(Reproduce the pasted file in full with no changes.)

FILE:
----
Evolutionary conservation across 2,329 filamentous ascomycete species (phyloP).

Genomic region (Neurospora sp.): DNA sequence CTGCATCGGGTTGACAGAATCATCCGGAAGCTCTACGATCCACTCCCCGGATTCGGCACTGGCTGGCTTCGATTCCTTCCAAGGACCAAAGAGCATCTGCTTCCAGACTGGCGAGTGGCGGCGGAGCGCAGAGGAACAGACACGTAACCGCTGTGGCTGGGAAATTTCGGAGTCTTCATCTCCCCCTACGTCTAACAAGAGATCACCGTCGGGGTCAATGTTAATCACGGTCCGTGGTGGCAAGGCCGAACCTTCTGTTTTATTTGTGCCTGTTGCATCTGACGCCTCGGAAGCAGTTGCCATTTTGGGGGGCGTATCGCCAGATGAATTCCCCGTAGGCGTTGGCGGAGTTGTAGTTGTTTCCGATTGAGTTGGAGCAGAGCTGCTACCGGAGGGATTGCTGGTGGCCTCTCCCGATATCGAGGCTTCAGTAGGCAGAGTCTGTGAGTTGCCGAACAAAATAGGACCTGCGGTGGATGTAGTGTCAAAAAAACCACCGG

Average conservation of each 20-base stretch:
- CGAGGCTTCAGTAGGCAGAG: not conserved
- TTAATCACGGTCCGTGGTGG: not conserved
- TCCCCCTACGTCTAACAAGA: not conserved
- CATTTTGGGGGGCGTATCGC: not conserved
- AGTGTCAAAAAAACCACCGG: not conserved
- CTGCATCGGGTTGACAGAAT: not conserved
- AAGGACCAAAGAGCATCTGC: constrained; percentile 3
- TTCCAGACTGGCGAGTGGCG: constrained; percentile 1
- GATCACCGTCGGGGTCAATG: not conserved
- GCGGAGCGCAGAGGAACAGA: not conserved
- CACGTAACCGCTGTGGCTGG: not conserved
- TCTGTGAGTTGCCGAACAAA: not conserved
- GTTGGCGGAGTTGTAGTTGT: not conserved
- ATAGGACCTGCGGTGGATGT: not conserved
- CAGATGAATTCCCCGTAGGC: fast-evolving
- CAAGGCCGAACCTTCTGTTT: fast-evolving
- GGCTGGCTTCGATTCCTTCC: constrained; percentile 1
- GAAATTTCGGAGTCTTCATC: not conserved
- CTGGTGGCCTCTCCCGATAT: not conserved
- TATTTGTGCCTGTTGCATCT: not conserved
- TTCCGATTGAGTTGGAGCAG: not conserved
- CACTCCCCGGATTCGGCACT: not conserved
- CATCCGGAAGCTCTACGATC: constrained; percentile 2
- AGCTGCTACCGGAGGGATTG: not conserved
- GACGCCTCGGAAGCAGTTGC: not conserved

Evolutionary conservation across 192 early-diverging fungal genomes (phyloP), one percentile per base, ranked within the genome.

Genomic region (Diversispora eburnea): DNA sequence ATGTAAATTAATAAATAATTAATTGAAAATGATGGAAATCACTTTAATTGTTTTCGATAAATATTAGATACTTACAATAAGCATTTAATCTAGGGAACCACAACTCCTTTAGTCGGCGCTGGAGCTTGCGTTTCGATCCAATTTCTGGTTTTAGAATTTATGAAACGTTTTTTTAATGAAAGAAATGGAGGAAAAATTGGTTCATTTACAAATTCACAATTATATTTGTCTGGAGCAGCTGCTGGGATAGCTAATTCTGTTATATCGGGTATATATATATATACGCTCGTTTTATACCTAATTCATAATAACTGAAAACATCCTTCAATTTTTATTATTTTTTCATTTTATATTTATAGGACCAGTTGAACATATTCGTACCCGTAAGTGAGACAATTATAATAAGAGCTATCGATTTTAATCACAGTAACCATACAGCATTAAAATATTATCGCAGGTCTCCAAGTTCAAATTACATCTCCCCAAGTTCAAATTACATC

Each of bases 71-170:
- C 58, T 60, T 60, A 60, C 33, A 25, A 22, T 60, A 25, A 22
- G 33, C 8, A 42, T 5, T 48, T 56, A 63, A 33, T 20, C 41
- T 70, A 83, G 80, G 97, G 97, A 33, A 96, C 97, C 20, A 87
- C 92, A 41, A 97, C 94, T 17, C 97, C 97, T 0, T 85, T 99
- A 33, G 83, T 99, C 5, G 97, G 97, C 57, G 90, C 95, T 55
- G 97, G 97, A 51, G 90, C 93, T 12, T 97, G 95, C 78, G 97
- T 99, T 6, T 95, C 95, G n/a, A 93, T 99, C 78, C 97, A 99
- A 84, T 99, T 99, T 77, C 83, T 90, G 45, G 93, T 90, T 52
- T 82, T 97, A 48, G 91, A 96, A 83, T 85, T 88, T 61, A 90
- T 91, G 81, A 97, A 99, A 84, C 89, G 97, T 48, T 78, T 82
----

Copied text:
Evolutionary conservation across 2,329 filamentous ascomycete species (phyloP).

Genomic region (Neurospora sp.): DNA sequence CTGCATCGGGTTGACAGAATCATCCGGAAGCTCTACGATCCACTCCCCGGATTCGGCACTGGCTGGCTTCGATTCCTTCCAAGGACCAAAGAGCATCTGCTTCCAGACTGGCGAGTGGCGGCGGAGCGCAGAGGAACAGACACGTAACCGCTGTGGCTGGGAAATTTCGGAGTCTTCATCTCCCCCTACGTCTAACAAGAGATCACCGTCGGGGTCAATGTTAATCACGGTCCGTGGTGGCAAGGCCGAACCTTCTGTTTTATTTGTGCCTGTTGCATCTGACGCCTCGGAAGCAGTTGCCATTTTGGGGGGCGTATCGCCAGATGAATTCCCCGTAGGCGTTGGCGGAGTTGTAGTTGTTTCCGATTGAGTTGGAGCAGAGCTGCTACCGGAGGGATTGCTGGTGGCCTCTCCCGATATCGAGGCTTCAGTAGGCAGAGTCTGTGAGTTGCCGAACAAAATAGGACCTGCGGTGGATGTAGTGTCAAAAAAACCACCGG

Average conservation of each 20-base stretch:
- CGAGGCTTCAGTAGGCAGAG: not conserved
- TTAATCACGGTCCGTGGTGG: not conserved
- TCCCCCTACGTCTAACAAGA: not conserved
- CATTTTGGGGGGCGTATCGC: not conserved
- AGTGTCAAAAAAACCACCGG: not conserved
- CTGCATCGGGTTGACAGAAT: not conserved
- AAGGACCAAAGAGCATCTGC: constrained; percentile 3
- TTCCAGACTGGCGAGTGGCG: constrained; percentile 1
- GATCACCGTCGGGGTCAATG: not conserved
- GCGGAGCGCAGAGGAACAGA: not conserved
- CACGTAACCGCTGTGGCTGG: not conserved
- TCTGTGAGTTGCCGAACAAA: not conserved
- GTTGGCGGAGTTGTAGTTGT: not conserved
- ATAGGACCTGCGGTGGATGT: not conserved
- CAGATGAATTCCCCGTAGGC: fast-evolving
- CAAGGCCGAACCTTCTGTTT: fast-evolving
- GGCTGGCTTCGATTCCTTCC: constrained; percentile 1
- GAAATTTCGGAGTCTTCATC: not conserved
- CTGGTGGCCTCTCCCGATAT: not conserved
- TATTTGTGCCTGTTGCATCT: not conserved
- TTCCGATTGAGTTGGAGCAG: not conserved
- CACTCCCCGGATTCGGCACT: not conserved
- CATCCGGAAGCTCTACGATC: constrained; percentile 2
- AGCTGCTACCGGAGGGATTG: not conserved
- GACGCCTCGGAAGCAGTTGC: not conserved

Evolutionary conservation across 192 early-diverging fungal genomes (phyloP), one percentile per base, ranked within the genome.

Genomic region (Diversispora eburnea): DNA sequence ATGTAAATTAATAAATAATTAATTGAAAATGATGGAAATCACTTTAATTGTTTTCGATAAATATTAGATACTTACAATAAGCATTTAATCTAGGGAACCACAACTCCTTTAGTCGGCGCTGGAGCTTGCGTTTCGATCCAATTTCTGGTTTTAGAATTTATGAAACGTTTTTTTAATGAAAGAAATGGAGGAAAAATTGGTTCATTTACAAATTCACAATTATATTTGTCTGGAGCAGCTGCTGGGATAGCTAATTCTGTTATATCGGGTATATATATATATACGCTCGTTTTATACCTAATTCATAATAACTGAAAACATCCTTCAATTTTTATTATTTTTTCATTTTATATTTATAGGACCAGTTGAACATATTCGTACCCGTAAGTGAGACAATTATAATAAGAGCTATCGATTTTAATCACAGTAACCATACAGCATTAAAATATTATCGCAGGTCTCCAAGTTCAAATTACATCTCCCCAAGTTCAAATTACATC

Each of bases 71-170:
- C 58, T 60, T 60, A 60, C 33, A 25, A 22, T 60, A 25, A 22
- G 33, C 8, A 42, T 5, T 48, T 56, A 63, A 33, T 20, C 41
- T 70, A 83, G 80, G 97, G 97, A 33, A 96, C 97, C 20, A 87
- C 92, A 41, A 97, C 94, T 17, C 97, C 97, T 0, T 85, T 99
- A 33, G 83, T 99, C 5, G 97, G 97, C 57, G 90, C 95, T 55
- G 97, G 97, A 51, G 90, C 93, T 12, T 97, G 95, C 78, G 97
- T 99, T 6, T 95, C 95, G n/a, A 93, T 99, C 78, C 97, A 99
- A 84, T 99, T 99, T 77, C 83, T 90, G 45, G 93, T 90, T 52
- T 82, T 97, A 48, G 91, A 96, A 83, T 85, T 88, T 61, A 90
- T 91, G 81, A 97, A 99, A 84, C 89, G 97, T 48, T 78, T 82